1923 — 1997
Roy Lichtenstein was one of the front rank of Pop Artists working in the United States in the early 1960s, and as such had a lasting impact on the entire development of art during the 20th century, an effect that is still felt to this day. His ability to fuse painting with the visual language of advertising and comic strips created a dialogue that at the time was seen as both fun and scandalous, yet which also had profound roots in the entire nature of perception.
This important aspect of Lichtenstein’s work derived in part from his studies at Ohio State University, where he was taught by Hoyt L. Sherman. In his lectures, Sherman would carry out experiments which demonstrated the peculiar properties of vision, visual memory and visual interpretation. Of these teachings, Lichtenstein would later explain: ‘Organised perception is what art is all about… He taught me how to go about learning to look’ (Lichtenstein, quoted in D. Waldman, Roy Lichtenstein, exh. cat., New York, 1993, p. 7).
Lichtenstein’s studies were interrupted by military service during the Second World War, but he returned to Ohio State in 1946, completing his studies and then staying on to qualify as a Master of Fine Arts in 1949. During the 1950s, he worked in a number of styles, often reacting to the dominance of Abstract Expressionism at the time. This came to the fore towards the end of the 1950s, when he created pictures that parodied Abstract Expressionism in their appearance while containing visible elements taken from cartoons.
Lichtenstein had been introduced to some of the New York avant garde in the late 1950s and early 1960s. It was also at this point that he first reversed the formula seen in his faux-Ab Ex works. Instead, he created the 1961 work Look Mickey! in which a cartoon was more directly appropriated by Lichtenstein and rendered, on a larger scale, on canvas; that picture is now in the collection of the National Gallery of Art, Washington DC. This was the first picture in which Lichtenstein explored the short-hand devices used in mass printing, especially colour printing, in his paintings, as was demonstrated in the fields of unmodulated colour and in the use of Ben-Day dots in order to achieve the pink within part of Mickey Mouse’s face. These would come to be his arsenal.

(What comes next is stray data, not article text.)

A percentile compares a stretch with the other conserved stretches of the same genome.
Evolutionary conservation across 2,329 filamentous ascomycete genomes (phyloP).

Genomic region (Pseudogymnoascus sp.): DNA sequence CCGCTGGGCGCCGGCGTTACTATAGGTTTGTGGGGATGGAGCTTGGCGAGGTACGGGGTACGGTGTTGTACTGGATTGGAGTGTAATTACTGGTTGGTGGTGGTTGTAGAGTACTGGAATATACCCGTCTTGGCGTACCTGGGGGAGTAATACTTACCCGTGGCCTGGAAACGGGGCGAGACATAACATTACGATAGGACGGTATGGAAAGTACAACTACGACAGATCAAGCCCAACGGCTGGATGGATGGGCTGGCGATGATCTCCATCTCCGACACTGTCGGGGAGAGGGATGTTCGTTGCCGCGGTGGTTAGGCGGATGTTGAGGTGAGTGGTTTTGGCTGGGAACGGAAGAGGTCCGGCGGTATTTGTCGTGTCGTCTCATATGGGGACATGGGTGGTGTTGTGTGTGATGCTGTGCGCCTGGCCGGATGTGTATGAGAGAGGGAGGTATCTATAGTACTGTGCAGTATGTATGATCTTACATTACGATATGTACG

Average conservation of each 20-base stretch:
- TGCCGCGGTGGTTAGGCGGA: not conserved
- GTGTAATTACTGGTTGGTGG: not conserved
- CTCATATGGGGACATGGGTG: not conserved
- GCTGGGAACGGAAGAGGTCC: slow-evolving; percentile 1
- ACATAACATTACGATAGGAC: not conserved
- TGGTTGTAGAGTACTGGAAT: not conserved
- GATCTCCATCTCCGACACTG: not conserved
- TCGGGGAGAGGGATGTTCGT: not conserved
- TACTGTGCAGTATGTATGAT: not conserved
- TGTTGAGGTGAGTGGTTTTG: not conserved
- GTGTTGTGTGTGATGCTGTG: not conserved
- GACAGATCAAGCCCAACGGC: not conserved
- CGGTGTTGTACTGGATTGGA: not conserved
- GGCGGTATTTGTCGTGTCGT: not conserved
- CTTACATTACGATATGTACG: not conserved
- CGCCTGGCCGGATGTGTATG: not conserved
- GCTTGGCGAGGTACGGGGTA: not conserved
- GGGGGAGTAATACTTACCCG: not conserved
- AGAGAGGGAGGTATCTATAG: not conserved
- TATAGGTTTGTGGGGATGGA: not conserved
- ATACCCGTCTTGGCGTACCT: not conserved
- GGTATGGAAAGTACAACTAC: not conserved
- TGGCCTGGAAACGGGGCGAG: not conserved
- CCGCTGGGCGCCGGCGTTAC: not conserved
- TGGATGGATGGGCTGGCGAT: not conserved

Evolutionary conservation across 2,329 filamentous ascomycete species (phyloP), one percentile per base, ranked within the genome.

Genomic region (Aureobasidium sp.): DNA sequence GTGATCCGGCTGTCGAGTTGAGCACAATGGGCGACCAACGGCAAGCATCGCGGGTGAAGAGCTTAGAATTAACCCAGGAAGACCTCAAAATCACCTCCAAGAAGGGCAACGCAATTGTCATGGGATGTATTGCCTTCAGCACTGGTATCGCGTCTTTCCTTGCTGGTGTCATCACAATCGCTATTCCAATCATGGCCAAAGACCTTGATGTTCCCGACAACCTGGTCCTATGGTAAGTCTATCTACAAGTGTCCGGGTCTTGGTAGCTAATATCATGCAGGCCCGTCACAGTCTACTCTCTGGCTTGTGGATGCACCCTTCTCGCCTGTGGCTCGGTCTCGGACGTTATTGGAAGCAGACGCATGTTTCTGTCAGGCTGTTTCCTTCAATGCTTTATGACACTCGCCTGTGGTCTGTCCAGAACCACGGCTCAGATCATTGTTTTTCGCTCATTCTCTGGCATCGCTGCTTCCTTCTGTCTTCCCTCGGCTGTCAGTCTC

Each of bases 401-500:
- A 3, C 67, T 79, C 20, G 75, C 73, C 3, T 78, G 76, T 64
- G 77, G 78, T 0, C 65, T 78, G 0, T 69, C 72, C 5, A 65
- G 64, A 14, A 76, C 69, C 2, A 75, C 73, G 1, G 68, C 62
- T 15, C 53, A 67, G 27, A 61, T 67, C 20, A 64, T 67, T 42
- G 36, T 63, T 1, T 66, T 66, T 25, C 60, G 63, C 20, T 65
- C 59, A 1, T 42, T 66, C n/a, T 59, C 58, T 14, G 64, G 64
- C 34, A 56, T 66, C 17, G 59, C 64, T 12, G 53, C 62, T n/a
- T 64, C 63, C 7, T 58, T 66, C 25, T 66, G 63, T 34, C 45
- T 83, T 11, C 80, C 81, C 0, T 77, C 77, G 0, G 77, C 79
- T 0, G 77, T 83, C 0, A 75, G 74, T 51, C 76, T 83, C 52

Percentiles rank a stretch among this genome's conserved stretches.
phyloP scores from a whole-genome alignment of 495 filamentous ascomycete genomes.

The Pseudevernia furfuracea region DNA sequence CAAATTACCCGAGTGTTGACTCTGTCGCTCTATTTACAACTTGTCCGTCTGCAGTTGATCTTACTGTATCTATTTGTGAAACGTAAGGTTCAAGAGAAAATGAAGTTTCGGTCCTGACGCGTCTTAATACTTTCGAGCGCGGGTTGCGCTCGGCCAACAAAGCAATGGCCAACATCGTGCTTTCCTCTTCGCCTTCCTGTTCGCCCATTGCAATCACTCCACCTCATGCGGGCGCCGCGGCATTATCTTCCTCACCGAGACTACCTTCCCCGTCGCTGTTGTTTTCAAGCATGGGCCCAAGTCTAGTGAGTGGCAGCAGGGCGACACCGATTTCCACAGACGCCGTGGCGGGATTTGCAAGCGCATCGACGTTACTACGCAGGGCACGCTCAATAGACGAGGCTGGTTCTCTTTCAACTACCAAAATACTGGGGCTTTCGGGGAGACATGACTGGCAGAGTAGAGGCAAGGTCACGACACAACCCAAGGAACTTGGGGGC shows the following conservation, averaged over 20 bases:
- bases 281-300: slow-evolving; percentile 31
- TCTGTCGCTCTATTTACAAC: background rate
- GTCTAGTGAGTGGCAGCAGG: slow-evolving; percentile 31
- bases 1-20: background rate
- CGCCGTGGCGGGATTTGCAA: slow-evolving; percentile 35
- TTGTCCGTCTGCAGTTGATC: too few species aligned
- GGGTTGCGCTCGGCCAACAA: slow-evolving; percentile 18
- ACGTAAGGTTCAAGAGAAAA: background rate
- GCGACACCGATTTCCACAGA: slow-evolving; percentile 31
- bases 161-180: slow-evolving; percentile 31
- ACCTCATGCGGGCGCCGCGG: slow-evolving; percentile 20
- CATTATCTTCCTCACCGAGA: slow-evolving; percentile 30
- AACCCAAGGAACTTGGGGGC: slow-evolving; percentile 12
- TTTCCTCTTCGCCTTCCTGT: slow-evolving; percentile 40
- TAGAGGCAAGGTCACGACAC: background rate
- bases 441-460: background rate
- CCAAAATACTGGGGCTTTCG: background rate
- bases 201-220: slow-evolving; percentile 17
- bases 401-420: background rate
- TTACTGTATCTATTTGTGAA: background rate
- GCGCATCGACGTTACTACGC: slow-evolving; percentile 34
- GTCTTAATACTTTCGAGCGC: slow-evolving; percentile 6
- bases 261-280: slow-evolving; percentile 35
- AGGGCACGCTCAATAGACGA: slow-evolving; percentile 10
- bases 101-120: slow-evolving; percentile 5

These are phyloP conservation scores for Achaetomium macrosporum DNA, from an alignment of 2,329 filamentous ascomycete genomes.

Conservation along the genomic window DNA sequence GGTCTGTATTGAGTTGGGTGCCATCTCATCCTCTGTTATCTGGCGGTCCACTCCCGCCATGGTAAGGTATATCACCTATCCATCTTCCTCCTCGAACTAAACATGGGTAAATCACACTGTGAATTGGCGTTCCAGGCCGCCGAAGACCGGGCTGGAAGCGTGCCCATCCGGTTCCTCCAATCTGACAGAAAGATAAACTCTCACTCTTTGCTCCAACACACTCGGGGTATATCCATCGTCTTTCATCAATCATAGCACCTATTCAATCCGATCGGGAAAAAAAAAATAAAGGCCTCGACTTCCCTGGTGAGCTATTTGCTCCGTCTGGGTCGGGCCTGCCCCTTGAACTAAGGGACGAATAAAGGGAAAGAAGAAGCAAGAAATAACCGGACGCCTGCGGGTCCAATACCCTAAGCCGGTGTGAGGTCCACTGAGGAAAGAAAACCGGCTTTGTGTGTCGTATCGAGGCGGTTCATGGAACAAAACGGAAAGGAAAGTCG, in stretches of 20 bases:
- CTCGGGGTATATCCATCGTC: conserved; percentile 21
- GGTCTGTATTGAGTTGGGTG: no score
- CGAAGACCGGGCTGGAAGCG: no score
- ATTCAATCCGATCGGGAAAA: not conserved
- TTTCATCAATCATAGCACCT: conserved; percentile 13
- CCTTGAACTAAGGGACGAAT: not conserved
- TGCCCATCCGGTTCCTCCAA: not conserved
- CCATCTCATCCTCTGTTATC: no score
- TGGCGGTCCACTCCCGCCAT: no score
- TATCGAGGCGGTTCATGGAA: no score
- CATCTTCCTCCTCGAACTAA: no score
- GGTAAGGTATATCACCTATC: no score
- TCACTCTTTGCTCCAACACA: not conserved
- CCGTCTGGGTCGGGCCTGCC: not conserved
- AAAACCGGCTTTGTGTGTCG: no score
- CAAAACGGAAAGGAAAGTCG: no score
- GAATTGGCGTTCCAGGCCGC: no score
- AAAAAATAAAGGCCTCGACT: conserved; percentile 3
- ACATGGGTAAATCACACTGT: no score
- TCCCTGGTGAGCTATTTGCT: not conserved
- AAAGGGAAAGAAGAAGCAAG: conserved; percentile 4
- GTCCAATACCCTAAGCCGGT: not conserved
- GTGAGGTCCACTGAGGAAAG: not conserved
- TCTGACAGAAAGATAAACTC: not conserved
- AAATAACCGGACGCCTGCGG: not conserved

Lichtenstein was almost immediately signed by Leo Castelli, and had his first show with the legendary gallerist the following year. Lichtenstein’s signing with Castelli was to prove fateful for another artist: Andy Warhol had been creating his own paintings based on comic strips, each artist working separately and in isolation from the other, and on discovering this, changed tack, launching another chapter in the history of Pop Art.
Over the coming years, Lichtenstein would tackle a number of subjects using his print-like techniques, by which he painstakingly reproduced print effects by hand, continuing to paint yet working in a way that was strictly controlled by his subject matter and visual language, working in opposition to the flinging gusto of the Action Painters. Lichtenstein levelled his target at commercial art, at comic strips, and also at the canon of Western art, creating his own ‘plain-pipe racks Picasso’ and versions of the Impressionist paintings of Monet. In this way, he explored the cult of the brushstroke and the artist’s touch, which had risen with Modernism and reached new extremes with Abstract Expressionism. He explored the absurdity of these concepts through works such as his now-iconic Brushstroke pictures, revealing the continued fascination with intellectual investigation initially set into motion by Hoyt L. Sherman. As Lichtenstein himself explained, ‘All my art is in some way about other art, even if the other art is cartoons’ (Lichtenstein, quoted in J. Hendrickson, Roy Lichtenstein, Cologne, 2000, frontispiece).
Lichtenstein constantly managed to find new routes of enquiry in his print-like paintings, even entering into the world of prints and multiples with works that often undermined the mechanical processes upon which they relied. He was a constant innovator, able to bring his sights to bear on movements such as Cubism and Surrealism or classical Chinese landscape painting, as well as comic strips themselves.